Looking at Ti Insight’s M&A database, it becomes apparent which sectors have seen the most activity over the past 25 years and highlights what role state players have played in consolidation. Accounting for almost two thirds of deal volumes, the four largest industry segments, are Contract Logistics, Freight Forwarding, Road Freight and Express and Parcels. The volume of contract logistics companies acquired shows the appetite for more value-adding and higher margin operations.
Of the fours sectors mentioned, ‘Express and Parcels’ is by far the smallest in terms of market size, and consequently the number of deals is, in relative terms, much greater than that in the other sectors. One of the reasons for this apparent disparity is that all the major express companies as well as many Post Offices have been highly acquisitive. In order to build scale quickly, these companies have bought multiple smaller domestic competitors, which have subsequently been integrated into global or regional networks. The same is true of M&A in the road freight/trucking sector. Both in Europe and in the US, multiple acquisitions have been made to build out groupage/less-than-truckload networks.
Deal volumes by major logistics player
The Ti database shows how many of the industry’s biggest deal makers themselves became consolidated into even bigger, more aggressive conglomerations. For example, we can see that UK-based but global logistics player Tibbett & Britten was acquired by Exel, which in turn was acquired by Deutsche Post DHL. Between them, these three companies alone comprise 245 separate companies, showing not only the scale of the acquisition effort, but also the challenge of dealing with the integration of these entities into a coherent and focused organisation.
Of course, deal volume is not everything. Many of the companies bought, for example, by the Nordic post offices, have been relatively small express parcels operators. Some companies have preferred to make a small number of very large deals, which allows them to avoid the sometimes painful process of integration. Even this strategy is not fool proof. As was highlighted in the previous paper on M&A, Japan Post’s rush to buy Toll Group made the management blind to the underlying problems within the company.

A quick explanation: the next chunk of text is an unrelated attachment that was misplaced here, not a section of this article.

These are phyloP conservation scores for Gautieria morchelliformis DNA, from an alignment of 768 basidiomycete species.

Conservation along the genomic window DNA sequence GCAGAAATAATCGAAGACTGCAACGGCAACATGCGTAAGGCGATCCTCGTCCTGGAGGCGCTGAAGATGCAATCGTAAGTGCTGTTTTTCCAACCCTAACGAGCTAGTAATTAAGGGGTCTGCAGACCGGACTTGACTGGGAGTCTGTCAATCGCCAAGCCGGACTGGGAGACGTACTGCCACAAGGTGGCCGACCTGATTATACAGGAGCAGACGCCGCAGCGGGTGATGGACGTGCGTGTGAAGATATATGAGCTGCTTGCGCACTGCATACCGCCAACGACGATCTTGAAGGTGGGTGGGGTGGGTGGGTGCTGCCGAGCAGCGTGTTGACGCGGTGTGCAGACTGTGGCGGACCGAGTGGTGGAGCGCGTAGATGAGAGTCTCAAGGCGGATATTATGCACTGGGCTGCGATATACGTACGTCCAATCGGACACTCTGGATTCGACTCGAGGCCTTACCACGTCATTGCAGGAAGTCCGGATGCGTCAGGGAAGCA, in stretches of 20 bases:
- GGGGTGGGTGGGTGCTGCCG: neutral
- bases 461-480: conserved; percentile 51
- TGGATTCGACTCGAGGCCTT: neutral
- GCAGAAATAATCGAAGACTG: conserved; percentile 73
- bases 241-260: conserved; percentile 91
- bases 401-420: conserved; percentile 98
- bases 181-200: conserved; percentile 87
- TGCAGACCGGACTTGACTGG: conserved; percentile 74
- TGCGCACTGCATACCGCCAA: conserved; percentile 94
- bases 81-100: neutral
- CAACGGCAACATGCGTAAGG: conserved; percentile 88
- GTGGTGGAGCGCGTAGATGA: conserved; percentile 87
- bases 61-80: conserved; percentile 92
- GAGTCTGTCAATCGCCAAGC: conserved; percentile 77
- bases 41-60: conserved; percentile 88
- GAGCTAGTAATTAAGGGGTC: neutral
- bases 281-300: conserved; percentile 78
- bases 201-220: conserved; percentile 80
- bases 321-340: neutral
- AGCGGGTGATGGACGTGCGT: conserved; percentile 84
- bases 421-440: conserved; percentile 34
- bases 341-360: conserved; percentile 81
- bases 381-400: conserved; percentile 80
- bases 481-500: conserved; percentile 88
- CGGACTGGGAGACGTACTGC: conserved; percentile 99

The role of state players in consolidation
The chart below also shows the extent to which the public sector has been involved in the consolidation of the industry, mainly through either postal or rail organizations. The leading publicly fully, partly or formerly owned market consolidators include, but are not limited to, Deutsche Post (DHL), Deutsche Bahn (DB Schenker), La Poste (GeoPost/DPD), Japan Post, Post Nord, Royal Mail (GLS), Russian Railways (Gefco) and Swiss Post.
By owning some of the world’s largest transport and logistics players, the role of the state has gone way beyond merely providing the structure in which companies can operate (i.e. ‘setting the rules of the game’). As we have seen, many of these state-owned players have not been content just to participate in markets – they have actively transformed them by acquisition programmes either using public money or at the very least leveraging their borrowing power.
In the past, the role of government in the supply chain and logistics industry has waxed and waned along with the prevailing political sentiment of the time and the present situation is no different. On one hand, post-Covid, governments will be desperate for revenues to prop up ailing national accounts and consequently could be minded to sell off their assets. On the other, the control which ownership of very large transport and logistics assets provides could allow politicians to influence corporate strategy where it intersects with public policy. For example, in matters relating to employment, investment or environmental behaviour, the latter being particularly important.
Whilst all sectors of the global logistics industry have undergone radical consolidation in the past 25 years, for the main, the sector remains highly fragmented. With the exception of a few markets, even the largest players command a relatively small market share and this will mean that the pace of transactions is unlikely to slow. Deals will be driven by the quest to, among others, increase economies of scale, enhance buying power (especially in the forwarding industry) and build out global networks. At the same time, new targets will continue to come onto the market due to, e.g. failing management, market pressure, and obsolescent IT. PE companies will continue to play a role in identifying short/medium term opportunities to leverage assets and create scale players whilst moving in and out of the market at regular intervals.
Given the shifting market dynamics influencing the development of the logistics and supply chain sector, it seems inevitable that the companies which make up of the upper echelons of the industry will be very different in ten years’ time from those which dominate today.
Source: Transport Intelligence, March 4, 2021
Author: Transport Intelligence
This brief has been taken from a larger paper, ‘M&A Activity in the Global Logistics Industry – Part 3’ written by Ti’s CEO, Professor John Manners-Bell, and senior analyst, Thomas Cullen. The paper is available exclusively to GSCi subscribers. Each week, Ti’s team of senior analysts and industry experts deliver analysis covering the latest logistics and supply chain trends exclusively to users of GSCi.